If you didn't hear about Reclaiming through a friend, online group, or other similar means, you probably first found out about it by reading one of these books (or perhaps another by Starhawk, or other authors who were, or still are, involved with the tradition). This may be repeat information in that case. But for those who find this page through other means and want to know how to learn more, these books are a great starting point. Some of them are even used as prerequisites for participating in Reclaiming classes or workshops, to make sure people have a passing familiarity with the basics before jumping into work together, or so you can come in with questions for discussion ready.
|The Spiral Dance, The Twelve Wild Swans, and Elements of Magic --|
Three books that give an introduction to different aspects of Reclaiming
The Spiral Dance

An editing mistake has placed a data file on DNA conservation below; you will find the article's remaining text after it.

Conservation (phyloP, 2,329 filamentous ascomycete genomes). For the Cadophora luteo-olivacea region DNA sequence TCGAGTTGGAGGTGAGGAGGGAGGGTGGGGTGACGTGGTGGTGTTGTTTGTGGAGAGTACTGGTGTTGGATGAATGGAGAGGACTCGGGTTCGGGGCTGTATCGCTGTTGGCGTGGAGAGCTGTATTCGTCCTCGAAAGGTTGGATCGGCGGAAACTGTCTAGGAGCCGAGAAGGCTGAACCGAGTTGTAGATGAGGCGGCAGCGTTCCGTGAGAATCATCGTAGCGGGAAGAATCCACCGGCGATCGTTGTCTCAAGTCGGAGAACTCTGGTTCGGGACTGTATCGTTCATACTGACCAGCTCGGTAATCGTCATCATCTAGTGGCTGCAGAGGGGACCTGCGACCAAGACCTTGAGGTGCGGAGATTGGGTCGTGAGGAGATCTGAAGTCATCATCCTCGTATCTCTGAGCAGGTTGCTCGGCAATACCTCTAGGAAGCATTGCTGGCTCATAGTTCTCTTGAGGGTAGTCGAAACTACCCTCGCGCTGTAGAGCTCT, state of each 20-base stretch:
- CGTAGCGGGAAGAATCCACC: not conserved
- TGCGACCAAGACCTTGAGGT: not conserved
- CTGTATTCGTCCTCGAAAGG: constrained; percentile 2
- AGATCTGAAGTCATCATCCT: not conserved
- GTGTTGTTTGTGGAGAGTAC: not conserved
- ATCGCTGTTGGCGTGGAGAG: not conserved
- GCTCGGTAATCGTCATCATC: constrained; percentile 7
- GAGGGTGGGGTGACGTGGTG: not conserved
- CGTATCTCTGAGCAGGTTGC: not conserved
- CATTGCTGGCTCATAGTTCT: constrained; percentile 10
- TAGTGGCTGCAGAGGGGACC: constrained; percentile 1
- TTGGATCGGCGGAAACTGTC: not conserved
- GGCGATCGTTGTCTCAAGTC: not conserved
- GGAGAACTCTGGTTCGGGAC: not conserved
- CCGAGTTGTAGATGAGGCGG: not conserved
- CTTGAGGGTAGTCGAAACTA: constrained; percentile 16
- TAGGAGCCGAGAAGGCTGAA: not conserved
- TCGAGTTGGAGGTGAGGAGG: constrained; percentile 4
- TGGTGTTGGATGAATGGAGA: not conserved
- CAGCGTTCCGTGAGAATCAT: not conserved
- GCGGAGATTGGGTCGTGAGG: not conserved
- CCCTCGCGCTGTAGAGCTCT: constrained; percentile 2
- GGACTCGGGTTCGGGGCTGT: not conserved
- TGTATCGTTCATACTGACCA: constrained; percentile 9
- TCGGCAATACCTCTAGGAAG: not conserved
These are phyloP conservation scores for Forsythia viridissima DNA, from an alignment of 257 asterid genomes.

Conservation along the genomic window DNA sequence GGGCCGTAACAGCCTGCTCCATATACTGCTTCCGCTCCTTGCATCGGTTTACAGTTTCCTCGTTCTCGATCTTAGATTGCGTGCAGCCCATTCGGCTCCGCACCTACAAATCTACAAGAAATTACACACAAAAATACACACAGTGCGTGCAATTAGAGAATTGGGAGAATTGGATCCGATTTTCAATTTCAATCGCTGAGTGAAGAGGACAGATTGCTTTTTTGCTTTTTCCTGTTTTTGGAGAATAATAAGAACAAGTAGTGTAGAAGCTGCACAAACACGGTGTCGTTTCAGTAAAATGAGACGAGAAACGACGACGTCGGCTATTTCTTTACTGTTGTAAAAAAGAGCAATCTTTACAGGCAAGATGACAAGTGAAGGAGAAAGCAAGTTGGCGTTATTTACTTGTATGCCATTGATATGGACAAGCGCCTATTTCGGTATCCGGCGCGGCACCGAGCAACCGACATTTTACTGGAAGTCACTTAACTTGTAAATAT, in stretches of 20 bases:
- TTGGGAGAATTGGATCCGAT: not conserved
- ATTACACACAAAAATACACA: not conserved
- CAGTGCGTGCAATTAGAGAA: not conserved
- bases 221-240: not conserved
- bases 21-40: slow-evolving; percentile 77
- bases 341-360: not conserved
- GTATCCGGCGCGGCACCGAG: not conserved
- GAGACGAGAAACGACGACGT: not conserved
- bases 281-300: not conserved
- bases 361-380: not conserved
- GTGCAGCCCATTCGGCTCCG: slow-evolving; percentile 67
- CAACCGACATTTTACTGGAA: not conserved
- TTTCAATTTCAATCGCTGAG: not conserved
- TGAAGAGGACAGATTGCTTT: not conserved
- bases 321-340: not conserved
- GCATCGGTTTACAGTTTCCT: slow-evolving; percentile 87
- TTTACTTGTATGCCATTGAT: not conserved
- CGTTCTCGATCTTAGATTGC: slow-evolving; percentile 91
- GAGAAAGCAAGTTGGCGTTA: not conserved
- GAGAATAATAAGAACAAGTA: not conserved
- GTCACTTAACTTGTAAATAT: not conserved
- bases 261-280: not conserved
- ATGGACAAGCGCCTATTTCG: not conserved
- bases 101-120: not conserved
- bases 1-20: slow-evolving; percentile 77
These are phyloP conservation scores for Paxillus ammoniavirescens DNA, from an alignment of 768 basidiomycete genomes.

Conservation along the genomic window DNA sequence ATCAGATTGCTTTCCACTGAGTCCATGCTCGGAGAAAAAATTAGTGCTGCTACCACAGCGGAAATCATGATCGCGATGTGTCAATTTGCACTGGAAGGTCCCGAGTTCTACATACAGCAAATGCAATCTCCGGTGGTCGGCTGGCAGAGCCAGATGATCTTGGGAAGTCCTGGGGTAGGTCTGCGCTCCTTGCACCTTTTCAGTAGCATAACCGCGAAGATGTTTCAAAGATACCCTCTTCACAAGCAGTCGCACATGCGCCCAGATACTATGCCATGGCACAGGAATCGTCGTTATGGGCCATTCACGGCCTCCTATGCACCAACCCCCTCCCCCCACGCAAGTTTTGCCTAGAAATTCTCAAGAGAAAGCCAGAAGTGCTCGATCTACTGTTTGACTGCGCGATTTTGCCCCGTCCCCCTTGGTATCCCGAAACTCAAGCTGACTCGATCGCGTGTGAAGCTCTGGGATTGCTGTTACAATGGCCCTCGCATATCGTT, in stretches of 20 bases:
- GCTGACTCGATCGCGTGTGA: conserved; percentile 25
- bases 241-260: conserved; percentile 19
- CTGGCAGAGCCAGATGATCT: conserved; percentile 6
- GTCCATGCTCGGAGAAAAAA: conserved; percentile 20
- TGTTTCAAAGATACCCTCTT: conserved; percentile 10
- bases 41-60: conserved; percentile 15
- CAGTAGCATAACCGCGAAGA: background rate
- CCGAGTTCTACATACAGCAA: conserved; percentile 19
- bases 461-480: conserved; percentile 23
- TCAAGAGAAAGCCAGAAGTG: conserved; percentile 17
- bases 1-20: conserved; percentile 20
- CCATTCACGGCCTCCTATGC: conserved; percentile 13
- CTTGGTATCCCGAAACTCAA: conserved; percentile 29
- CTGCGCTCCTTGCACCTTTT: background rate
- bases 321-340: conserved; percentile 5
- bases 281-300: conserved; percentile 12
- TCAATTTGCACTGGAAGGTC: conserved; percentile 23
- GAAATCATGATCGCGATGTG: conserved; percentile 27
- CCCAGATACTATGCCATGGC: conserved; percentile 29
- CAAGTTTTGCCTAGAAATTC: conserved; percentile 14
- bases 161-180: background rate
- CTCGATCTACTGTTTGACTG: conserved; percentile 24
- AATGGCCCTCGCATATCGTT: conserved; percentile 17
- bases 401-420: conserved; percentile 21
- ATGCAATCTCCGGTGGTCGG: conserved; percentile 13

In the upper left of the above picture is a copy of the 20th anniversary edition of The Spiral Dance: A Rebirth of the Ancient Religion of the Great Goddess by Starhawk. It was originally published in 1979 by Harper & Row (HarperCollins, or Harper San Franciso), with a second edition being released in '89 for the 10th anniversary, and a third edition in '99 for the 20th anniversary. If you can find it, I do recommend reading the 20th anniversary edition, because it includes the author's notes and further thoughts about the original text at both the 10th anniversary, and the 20th. You can read through the book and wherever asterisks have been added, either one* or two**, there are notes about it in the 10th* or 20th** anniversary sections, respectively. I personally think this is really great, because you can immediately get a feel for how much things changed in the first twenty years since the book was originally published, and how Reclaiming tradition was already evolving. Of course if you can only find the original edition, or even the 10th anniversary edition, you should still read it! Just bear in mind that what you're reading was originally written over 40 years ago now, and some things may have changed, new information may have come about, and the author's viewpoints have also grown and changed. The practices and basic information, however, are still used to this day.